Overtraining occurs when the volume and intensity of a workout program exceeds the body’s ability to recover. Improvement will only occur during the rest period following hard training. This adaptation is a response to an increased loading of the cardiovascular and muscular systems and is accomplished by improving efficiency of the heart, increasing capillaries in the muscles, and increased glycogen storage capacity. During recovery periods your body systems improve their working capacity to compensate for the stress that has been applied. The result is that your body has adapted in response to a stimulus and you can now perform at a higher level.
Identifying Overtraining has Occurred
Commonly associated with overtraining is fatigue. This may limit your workout capacity and decrease your ability to perform. A person may then lose their motivation and desire to achieve their results. Other common symptoms include loss of appetite, irritability, and irregular sleep patterns may occur are common symptoms as well. Here is a short list of other indications that you may be overtraining.
• Persistent pain in muscles & joints
• Lack of energy during the day
• Drop in ability to run ‘normal’ distance or times
• Elevated resting heart rate
• Constantly thirsty, dehydrated
• General aches and pains
• Decreased immune system function making you susceptible to colds, flu’s, infections.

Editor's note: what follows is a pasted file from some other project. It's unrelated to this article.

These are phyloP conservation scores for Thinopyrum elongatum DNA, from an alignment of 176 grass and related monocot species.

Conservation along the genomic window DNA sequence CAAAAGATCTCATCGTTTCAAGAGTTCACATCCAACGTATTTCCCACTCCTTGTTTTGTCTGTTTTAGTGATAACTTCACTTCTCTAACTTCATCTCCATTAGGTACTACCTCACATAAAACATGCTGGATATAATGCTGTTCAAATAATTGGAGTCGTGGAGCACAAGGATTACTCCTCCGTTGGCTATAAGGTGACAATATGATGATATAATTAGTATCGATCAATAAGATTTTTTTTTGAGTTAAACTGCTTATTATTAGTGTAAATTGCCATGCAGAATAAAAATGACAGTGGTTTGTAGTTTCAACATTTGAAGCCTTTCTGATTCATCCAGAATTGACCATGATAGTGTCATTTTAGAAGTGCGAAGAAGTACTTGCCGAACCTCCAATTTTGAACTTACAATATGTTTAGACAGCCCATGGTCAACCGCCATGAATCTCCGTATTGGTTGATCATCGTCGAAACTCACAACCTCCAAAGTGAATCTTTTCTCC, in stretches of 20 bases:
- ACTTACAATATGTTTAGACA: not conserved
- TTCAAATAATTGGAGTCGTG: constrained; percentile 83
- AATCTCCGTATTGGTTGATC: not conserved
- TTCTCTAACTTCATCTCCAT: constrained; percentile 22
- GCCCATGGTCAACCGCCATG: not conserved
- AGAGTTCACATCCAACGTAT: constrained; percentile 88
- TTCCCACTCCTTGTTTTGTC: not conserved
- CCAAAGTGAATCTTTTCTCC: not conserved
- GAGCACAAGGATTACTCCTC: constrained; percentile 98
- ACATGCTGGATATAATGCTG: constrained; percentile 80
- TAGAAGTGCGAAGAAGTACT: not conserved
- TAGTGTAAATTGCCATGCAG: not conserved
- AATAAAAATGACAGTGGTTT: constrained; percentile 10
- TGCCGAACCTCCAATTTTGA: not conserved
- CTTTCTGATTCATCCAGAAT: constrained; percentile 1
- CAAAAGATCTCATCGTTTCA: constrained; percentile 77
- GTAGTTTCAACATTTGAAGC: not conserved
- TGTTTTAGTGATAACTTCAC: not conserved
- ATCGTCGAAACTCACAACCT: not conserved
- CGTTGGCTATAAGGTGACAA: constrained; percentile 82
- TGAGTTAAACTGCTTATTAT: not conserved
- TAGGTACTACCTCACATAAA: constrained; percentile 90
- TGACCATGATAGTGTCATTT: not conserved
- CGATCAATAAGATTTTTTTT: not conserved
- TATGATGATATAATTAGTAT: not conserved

• Elevated Cortisol, or stress hormone, levels for an extended period
• Calorie deficiency
• Not enough rest. Micro trauma in the muscles are not healing as fast as they are tearing down
Schedule a recovery week-Allow your body to adapt to the stresses you place on it during intense workouts. Schedule 1 week every 12 and cut your volume in half or just do light activity that week.
Decrease your volume– If you feel some of these symptoms in the middle of a training cycle, consider lowering your intensity for a few days.
Sleep– Getting a sufficient amount of sleep (at least 7 hours a night) will help you to recover faster as optimum hormone levels release during sleep.
Cross train– Do something different. Change your routine so you are not doing the same thing every week. Use different exercises in your resistance program, or for cardio, ride a bike instead of running.
Eat– Make sure you are taking in a sufficient amount of calories. Excessive workouts will burn a lot of calories. Make sure to have your 5 meals a day. A small pre-workout meal of carbohydrates and protein can fuel your training, while a post-workout meal can enhance recovery and promote muscle growth.
You cannot work through or ignore overtraining. If you don’t allow your body to recover you will not get results. A point to remember is that working out tears you down, while rest and recovery allow you to adapt and make you better. Plan your recovery and schedule in time to rest. Be proactive and you can avoid the pitfalls of overtraining.